Invasive plants grow quickly and aggressively, spreading and displacing other plants. Insects and diseases are the most destructive agents affecting woodland and shade trees in Maryland. Some of the more far reaching ecological and economic impacts of invasive forest pests and diseases include:
Chestnut blight fungus (Cryphonectria parasitica) virtually eliminated the American chestnut (Castanea dentata) in the early 1900’s.
Currently destruction of the eastern hemlock (Tsuga canadensis) by the hemlock woolly adelgid (Adelges tsugae).
Current demise of ash species (Fraxinus spp.) caused by the advancing front of the emerald ash borer (Agrilus planipennis).
Managers can reduce the risks and incidence of insect attack by maintaining healthy and vigorously growing stands and trees. Research is being conducted to determine what conditions are conducive to forest insect outbreaks. This research may lead to improved control measures.
Recognition of the problem of invasive species are growing at the same time as damage to native ecosystems is mounting. Identifying invasive plants, pests, and diseases and understanding the potential damage they can cause is essential to slowing their spread and protecting native vegetation. In short, invasive species infestations can be extremely expensive to control, as well as environmentally destructive.
Identifying invasive species in your woods has become an unfortunate part of owning Maryland woodland. Your local county extension office or your MD DNR Service Forester can help you with species identification. Online identification resources are available at the University of Maryland Home and Garden Center . An excellent federal publication is the Invasive Plants Field and Reference Guide: An Ecological Perspective of Plant Invaders of Forests and Woodlands by Huebner, Cynthia; Olson, Cassandra; Smith, Heather (2005), USDA Forest Service, State and Private Forestry, Northeastern Area.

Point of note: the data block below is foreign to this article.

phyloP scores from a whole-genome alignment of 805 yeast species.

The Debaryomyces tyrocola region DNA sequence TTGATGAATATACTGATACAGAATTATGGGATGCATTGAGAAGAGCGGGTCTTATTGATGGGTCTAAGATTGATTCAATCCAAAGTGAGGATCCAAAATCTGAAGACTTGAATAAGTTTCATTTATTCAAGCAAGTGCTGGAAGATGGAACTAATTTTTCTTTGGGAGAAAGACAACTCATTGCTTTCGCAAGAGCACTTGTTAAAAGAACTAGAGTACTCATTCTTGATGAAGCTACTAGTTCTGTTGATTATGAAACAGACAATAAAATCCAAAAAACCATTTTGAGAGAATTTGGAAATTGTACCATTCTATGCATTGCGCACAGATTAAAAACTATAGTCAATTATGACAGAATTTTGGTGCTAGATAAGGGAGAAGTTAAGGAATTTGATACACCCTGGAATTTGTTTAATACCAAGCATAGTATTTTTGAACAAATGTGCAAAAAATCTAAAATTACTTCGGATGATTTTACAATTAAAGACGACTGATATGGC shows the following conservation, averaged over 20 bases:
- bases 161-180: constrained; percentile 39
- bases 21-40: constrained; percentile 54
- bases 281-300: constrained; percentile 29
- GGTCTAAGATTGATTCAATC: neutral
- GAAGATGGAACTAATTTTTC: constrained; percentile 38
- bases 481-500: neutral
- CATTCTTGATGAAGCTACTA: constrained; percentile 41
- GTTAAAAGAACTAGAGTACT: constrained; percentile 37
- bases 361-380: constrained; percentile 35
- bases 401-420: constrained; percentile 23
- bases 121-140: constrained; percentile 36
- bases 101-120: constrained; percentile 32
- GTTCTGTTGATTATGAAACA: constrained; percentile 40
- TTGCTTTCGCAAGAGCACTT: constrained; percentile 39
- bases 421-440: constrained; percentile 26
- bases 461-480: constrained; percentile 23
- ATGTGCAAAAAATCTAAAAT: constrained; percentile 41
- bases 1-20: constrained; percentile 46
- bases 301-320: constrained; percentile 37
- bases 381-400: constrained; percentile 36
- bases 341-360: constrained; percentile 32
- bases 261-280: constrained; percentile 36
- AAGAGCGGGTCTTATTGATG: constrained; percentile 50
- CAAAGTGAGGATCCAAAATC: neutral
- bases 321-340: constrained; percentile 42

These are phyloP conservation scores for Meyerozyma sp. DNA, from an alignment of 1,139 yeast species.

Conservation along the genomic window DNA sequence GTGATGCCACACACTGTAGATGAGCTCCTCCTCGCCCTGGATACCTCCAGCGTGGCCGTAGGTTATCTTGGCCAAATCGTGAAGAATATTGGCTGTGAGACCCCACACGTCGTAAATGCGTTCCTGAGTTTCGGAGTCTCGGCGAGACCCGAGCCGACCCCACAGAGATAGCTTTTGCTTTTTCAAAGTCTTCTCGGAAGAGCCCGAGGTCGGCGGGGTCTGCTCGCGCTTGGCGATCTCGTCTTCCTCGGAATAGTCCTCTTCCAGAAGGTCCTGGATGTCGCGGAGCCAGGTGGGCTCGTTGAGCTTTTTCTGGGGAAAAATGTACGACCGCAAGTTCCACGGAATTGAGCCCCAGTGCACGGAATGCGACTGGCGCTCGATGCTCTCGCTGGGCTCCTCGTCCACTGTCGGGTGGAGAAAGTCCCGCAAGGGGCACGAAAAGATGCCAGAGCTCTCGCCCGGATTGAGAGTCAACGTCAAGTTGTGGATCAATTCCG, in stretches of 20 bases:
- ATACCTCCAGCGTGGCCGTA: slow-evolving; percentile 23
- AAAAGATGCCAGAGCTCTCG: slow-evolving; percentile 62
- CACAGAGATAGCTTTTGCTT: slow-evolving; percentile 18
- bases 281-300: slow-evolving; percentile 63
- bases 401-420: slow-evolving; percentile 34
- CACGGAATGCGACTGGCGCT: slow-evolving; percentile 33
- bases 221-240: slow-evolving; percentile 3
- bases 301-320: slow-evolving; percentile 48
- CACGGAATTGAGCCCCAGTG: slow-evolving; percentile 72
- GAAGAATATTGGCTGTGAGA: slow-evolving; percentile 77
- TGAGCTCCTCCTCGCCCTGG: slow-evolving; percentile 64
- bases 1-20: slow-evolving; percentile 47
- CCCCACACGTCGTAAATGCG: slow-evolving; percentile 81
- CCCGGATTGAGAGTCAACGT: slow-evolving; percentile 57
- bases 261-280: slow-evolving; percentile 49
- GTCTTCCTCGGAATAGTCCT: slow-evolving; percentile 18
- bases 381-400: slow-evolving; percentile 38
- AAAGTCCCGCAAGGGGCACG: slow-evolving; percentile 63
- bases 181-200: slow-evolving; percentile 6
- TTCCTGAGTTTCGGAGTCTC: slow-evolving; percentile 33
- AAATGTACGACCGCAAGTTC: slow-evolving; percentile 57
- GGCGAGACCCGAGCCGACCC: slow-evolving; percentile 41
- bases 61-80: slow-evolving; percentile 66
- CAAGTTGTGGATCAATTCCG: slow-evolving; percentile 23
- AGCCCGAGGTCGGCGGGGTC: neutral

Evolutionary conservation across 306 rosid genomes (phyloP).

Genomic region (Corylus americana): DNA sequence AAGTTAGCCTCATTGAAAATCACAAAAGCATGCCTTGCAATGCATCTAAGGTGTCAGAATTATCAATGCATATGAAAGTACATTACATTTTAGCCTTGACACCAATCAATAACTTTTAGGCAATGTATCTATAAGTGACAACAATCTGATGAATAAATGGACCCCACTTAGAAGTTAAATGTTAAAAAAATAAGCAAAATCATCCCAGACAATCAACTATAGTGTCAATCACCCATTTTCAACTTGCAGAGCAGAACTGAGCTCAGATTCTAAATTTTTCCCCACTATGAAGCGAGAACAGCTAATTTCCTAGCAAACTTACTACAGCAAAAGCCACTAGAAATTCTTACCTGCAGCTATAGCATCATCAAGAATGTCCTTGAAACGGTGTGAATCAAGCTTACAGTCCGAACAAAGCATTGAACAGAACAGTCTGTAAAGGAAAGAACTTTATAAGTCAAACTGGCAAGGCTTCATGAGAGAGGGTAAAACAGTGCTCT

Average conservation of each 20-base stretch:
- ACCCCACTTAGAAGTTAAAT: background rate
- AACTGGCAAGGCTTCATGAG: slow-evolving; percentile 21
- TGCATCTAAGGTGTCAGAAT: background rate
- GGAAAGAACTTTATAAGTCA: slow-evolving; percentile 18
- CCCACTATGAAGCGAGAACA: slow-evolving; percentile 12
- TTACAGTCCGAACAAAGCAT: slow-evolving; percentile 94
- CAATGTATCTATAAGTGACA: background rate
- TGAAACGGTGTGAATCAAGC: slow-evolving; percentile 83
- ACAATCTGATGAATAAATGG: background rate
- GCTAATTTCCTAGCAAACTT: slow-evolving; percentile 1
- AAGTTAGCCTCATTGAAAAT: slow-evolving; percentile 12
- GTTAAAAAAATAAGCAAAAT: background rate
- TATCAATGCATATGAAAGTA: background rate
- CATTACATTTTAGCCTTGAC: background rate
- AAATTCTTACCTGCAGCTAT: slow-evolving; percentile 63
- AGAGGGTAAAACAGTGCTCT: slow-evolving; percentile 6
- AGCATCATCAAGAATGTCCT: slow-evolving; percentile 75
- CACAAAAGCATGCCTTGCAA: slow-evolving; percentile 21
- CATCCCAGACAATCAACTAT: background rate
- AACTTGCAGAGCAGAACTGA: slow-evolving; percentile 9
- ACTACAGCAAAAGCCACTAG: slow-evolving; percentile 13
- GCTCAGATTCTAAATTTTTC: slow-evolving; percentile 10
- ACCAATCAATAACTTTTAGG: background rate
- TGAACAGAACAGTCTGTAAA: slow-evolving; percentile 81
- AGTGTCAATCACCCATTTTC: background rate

Control: There are a number of ways to manage undesirable vegetation: mechanical, cultural, biological and chemical. Integrated vegetation management (IVM) and Integrated Pest Management (IPM) use a combination of these techniques. Unfortunately, many of mechanical or cultural techniques like cutting, pulling, and tilling don’t do enough to slow the spread of many invasive plant species. Biological control is defined as “the reduction of pest populations by natural enemies and typically involves an active human role.” Generally, biological control is very expensive and extensive research must be conducted before a new organism or natural enemy can be introduced into the United States. Chemical control is usually the most desirable form of control, but can be costly and a certified herbicide applicator is suggested for the application of many chemicals required to effectively control invasive plants.
To help you address invasive species problems in your woods you may want to download the following resources:
Penn State Natural Resource Extension publication: Herbicides and Forest Vegetation Management, Controlling Unwanted Trees, Brush, and Other Competing Forest Vegetation.
Is leaving my woodland alone the best for wildlife and forest health?
Leaving your forest alone may not produce the optimum wildlife habitat and forest health. Most forms of wildlife require varied types and ages of vegetation for food and shelter. In an unmanaged forest, overcrowding often retards tree growth, makes forests more susceptible to disease and insect damage, and reduces the diversity of wildlife habitats. Selective thinning provides more growing space and nutrients for desirable trees, which in turn reduces the stress on trees and improves forest health. Other management techniques that regenerate forests, such as shelterwood, clearcutting, and group selection, can also be used to create the needed wildlife habitat diversity. These forest practices would be included in a forest stewardship plan.
Wildlife and woodland management webinars are available at the University of Maryland Extension Woodland Stewardship YouTube channel and many wildlife publication are available in the publications library.
Why does an overabundance of deer reduce biodiversity?